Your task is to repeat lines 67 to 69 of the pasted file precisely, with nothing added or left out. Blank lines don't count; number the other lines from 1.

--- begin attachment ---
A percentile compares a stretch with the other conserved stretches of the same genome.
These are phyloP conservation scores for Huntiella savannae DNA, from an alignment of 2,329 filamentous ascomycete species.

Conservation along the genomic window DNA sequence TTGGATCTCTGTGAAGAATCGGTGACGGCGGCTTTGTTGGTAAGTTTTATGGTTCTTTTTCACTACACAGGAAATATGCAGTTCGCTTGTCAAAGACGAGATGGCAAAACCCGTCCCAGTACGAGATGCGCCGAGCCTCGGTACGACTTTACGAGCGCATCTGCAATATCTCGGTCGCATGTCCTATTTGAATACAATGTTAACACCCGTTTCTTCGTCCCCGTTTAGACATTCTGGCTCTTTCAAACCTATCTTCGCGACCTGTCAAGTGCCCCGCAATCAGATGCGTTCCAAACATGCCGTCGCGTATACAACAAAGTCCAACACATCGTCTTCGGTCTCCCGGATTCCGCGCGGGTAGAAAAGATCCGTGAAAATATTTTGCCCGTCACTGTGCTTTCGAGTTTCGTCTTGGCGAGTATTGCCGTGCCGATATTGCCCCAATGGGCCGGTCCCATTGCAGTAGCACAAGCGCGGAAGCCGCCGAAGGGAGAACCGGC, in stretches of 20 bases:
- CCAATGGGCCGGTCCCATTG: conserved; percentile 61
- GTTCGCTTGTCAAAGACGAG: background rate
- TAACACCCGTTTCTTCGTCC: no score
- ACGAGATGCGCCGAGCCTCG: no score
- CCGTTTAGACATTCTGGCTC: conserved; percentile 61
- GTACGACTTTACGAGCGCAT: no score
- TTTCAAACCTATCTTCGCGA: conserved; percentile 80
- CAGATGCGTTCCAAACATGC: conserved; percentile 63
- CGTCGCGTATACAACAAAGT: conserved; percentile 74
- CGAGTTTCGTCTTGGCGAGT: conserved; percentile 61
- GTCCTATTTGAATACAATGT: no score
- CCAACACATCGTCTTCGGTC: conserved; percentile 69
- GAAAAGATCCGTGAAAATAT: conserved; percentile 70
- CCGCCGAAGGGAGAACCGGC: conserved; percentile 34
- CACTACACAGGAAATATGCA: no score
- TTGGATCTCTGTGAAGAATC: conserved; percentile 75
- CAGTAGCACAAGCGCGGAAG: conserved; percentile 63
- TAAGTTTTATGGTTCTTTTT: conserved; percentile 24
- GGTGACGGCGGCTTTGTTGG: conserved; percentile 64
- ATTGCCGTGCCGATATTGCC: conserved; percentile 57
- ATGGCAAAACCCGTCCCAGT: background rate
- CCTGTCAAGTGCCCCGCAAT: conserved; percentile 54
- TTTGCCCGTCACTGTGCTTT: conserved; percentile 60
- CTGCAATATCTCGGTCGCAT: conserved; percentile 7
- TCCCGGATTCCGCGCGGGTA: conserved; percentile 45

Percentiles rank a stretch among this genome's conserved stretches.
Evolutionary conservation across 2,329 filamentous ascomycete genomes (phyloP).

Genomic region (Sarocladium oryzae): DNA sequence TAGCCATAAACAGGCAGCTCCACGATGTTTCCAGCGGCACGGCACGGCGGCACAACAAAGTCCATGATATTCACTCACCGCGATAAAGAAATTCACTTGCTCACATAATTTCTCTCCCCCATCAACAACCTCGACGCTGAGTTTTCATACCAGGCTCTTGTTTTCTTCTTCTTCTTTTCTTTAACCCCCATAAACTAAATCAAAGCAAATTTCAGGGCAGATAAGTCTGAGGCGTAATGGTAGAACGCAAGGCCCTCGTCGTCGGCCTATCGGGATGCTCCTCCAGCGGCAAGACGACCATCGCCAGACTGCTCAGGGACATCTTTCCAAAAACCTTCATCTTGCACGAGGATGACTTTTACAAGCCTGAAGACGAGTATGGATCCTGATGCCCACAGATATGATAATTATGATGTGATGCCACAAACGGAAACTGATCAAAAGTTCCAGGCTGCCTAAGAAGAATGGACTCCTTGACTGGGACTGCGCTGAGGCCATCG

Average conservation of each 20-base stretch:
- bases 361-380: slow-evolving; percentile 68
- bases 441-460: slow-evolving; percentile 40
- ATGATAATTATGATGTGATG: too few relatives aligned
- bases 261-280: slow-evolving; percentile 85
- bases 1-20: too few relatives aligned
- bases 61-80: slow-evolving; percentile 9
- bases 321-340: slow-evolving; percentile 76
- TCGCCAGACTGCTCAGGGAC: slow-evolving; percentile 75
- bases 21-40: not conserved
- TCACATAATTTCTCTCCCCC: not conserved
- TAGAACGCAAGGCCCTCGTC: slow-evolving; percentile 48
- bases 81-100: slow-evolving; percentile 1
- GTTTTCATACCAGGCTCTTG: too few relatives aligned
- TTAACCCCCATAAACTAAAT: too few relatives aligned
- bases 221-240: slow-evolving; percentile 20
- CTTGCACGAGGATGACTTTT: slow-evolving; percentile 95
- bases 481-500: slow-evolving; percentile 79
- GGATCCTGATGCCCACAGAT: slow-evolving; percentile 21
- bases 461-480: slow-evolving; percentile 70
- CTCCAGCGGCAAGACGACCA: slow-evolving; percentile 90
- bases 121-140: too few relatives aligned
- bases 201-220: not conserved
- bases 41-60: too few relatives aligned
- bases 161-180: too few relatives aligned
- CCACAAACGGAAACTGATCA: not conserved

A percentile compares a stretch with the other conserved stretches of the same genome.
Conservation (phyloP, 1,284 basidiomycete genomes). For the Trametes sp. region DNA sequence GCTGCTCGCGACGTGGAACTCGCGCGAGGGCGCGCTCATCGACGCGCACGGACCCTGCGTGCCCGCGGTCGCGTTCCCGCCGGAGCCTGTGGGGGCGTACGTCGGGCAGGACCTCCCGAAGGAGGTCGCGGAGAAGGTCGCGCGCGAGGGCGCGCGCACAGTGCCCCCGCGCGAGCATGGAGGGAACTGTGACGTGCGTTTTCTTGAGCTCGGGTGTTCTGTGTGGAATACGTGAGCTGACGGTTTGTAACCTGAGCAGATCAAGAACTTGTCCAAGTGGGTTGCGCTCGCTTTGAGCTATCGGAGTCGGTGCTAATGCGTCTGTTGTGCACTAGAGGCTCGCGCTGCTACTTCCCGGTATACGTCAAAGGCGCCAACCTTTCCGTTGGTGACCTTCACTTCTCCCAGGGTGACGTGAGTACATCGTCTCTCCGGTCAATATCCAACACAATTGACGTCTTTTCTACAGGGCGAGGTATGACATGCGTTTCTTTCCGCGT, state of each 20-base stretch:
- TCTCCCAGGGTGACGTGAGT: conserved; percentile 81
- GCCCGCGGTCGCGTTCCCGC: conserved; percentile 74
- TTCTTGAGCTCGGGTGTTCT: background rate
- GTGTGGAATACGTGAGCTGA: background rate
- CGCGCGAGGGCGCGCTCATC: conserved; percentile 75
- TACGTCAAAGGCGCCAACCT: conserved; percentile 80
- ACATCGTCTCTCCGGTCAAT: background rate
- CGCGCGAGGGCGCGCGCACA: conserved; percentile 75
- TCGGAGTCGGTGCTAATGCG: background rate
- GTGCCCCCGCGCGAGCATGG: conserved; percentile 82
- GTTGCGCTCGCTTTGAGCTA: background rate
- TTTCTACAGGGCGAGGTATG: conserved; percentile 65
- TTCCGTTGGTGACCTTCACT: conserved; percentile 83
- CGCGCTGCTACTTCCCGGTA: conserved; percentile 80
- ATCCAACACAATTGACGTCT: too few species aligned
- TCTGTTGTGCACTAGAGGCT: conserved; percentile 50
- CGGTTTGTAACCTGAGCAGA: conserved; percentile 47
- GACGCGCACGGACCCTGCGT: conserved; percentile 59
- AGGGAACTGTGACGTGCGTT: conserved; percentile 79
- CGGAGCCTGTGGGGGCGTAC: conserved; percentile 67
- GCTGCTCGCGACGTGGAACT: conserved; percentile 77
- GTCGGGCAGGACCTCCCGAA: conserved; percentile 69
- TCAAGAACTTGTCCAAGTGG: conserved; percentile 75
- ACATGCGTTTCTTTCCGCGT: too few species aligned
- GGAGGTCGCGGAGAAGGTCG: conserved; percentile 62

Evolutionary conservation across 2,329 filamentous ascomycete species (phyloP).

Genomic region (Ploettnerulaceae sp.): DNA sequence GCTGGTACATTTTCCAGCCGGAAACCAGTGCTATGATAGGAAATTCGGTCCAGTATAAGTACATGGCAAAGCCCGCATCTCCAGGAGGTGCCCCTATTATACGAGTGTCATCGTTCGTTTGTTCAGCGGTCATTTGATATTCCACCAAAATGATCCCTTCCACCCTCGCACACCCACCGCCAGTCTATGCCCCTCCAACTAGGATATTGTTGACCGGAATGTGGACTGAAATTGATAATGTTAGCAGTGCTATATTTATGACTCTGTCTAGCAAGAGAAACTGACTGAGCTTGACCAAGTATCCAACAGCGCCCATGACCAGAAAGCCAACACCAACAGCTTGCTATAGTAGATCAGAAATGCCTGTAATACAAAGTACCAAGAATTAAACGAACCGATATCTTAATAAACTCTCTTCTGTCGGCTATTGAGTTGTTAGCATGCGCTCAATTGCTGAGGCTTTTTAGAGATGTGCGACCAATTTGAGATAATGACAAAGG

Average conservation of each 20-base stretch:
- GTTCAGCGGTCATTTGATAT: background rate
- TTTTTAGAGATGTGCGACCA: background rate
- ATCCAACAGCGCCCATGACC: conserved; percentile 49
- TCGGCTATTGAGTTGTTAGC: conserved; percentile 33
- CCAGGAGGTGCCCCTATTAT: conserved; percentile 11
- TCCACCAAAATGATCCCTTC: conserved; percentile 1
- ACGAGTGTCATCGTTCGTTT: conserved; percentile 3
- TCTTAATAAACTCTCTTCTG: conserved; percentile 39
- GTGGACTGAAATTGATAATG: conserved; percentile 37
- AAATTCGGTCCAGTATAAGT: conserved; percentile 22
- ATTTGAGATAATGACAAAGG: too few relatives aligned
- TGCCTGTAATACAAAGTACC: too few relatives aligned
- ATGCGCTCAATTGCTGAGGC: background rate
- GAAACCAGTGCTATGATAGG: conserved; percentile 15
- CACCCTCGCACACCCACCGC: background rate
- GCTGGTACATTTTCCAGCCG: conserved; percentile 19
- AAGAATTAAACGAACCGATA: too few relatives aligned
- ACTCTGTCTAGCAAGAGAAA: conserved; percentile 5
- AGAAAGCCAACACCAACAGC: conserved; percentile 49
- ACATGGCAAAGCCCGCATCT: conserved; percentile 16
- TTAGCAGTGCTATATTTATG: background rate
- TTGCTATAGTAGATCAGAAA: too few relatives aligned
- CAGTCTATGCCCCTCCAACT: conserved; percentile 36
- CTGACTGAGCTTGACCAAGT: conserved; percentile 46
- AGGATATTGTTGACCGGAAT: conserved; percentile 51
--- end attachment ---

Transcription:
- CGCGCGAGGGCGCGCGCACA: conserved; percentile 75
- TCGGAGTCGGTGCTAATGCG: background rate
- GTGCCCCCGCGCGAGCATGG: conserved; percentile 82